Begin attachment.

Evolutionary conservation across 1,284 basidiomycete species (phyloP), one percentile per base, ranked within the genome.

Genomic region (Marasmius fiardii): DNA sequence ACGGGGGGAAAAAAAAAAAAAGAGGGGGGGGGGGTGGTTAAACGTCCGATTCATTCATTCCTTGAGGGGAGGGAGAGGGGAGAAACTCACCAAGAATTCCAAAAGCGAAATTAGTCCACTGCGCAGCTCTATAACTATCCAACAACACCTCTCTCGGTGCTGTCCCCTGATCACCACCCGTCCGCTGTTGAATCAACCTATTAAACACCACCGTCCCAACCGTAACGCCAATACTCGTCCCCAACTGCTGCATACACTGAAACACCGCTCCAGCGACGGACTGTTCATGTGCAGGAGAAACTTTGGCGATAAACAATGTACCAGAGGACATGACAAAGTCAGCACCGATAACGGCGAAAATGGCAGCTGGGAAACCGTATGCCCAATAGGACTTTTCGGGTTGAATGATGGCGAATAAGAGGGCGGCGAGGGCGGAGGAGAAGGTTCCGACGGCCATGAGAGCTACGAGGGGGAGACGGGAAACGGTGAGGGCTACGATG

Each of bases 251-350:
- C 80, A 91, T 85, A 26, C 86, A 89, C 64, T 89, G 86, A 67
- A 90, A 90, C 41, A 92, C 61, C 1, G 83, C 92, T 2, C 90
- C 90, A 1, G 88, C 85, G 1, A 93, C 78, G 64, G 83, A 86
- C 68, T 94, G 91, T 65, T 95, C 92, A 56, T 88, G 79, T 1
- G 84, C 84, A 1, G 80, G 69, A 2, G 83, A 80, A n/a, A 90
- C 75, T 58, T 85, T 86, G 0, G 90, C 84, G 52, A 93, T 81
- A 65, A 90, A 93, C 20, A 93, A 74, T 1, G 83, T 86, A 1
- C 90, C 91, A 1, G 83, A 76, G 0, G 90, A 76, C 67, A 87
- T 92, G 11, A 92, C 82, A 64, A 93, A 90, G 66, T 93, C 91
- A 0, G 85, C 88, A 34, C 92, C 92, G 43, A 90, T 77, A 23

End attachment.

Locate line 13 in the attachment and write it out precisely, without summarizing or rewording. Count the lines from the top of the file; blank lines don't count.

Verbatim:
- A 0, G 85, C 88, A 34, C 92, C 92, G 43, A 90, T 77, A 23